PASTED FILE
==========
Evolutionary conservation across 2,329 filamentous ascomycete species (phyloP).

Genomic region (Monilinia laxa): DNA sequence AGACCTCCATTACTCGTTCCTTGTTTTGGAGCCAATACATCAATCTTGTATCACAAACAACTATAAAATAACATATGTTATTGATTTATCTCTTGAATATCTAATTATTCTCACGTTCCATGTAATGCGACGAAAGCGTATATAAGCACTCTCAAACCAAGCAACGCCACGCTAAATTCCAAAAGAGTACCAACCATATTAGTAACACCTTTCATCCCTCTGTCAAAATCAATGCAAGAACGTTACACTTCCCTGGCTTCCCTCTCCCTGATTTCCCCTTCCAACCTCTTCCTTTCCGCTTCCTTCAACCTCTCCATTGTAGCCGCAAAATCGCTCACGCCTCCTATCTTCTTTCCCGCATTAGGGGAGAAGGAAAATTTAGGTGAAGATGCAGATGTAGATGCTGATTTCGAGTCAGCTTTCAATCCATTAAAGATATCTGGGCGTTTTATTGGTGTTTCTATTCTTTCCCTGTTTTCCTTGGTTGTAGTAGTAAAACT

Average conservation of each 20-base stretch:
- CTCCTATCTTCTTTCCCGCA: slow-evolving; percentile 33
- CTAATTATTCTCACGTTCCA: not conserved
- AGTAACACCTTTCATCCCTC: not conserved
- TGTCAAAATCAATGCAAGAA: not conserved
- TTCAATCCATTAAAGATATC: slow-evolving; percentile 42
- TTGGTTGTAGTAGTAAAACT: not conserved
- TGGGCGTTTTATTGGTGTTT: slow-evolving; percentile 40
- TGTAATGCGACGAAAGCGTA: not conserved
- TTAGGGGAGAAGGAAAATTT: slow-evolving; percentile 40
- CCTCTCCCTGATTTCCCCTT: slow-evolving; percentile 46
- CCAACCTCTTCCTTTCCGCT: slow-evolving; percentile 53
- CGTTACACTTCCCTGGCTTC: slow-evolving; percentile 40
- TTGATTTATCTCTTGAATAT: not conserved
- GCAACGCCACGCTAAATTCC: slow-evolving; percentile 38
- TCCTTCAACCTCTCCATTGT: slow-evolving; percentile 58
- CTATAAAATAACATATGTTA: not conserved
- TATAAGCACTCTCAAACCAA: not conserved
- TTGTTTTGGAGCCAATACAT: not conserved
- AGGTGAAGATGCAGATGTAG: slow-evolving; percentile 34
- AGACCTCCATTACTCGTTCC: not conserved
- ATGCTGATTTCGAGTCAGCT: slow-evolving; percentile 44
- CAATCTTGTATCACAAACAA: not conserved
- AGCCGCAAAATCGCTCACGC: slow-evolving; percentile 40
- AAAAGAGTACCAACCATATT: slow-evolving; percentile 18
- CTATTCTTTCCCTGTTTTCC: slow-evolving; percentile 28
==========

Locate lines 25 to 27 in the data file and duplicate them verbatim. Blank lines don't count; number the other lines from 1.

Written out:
- CAATCTTGTATCACAAACAA: not conserved
- AGCCGCAAAATCGCTCACGC: slow-evolving; percentile 40
- AAAAGAGTACCAACCATATT: slow-evolving; percentile 18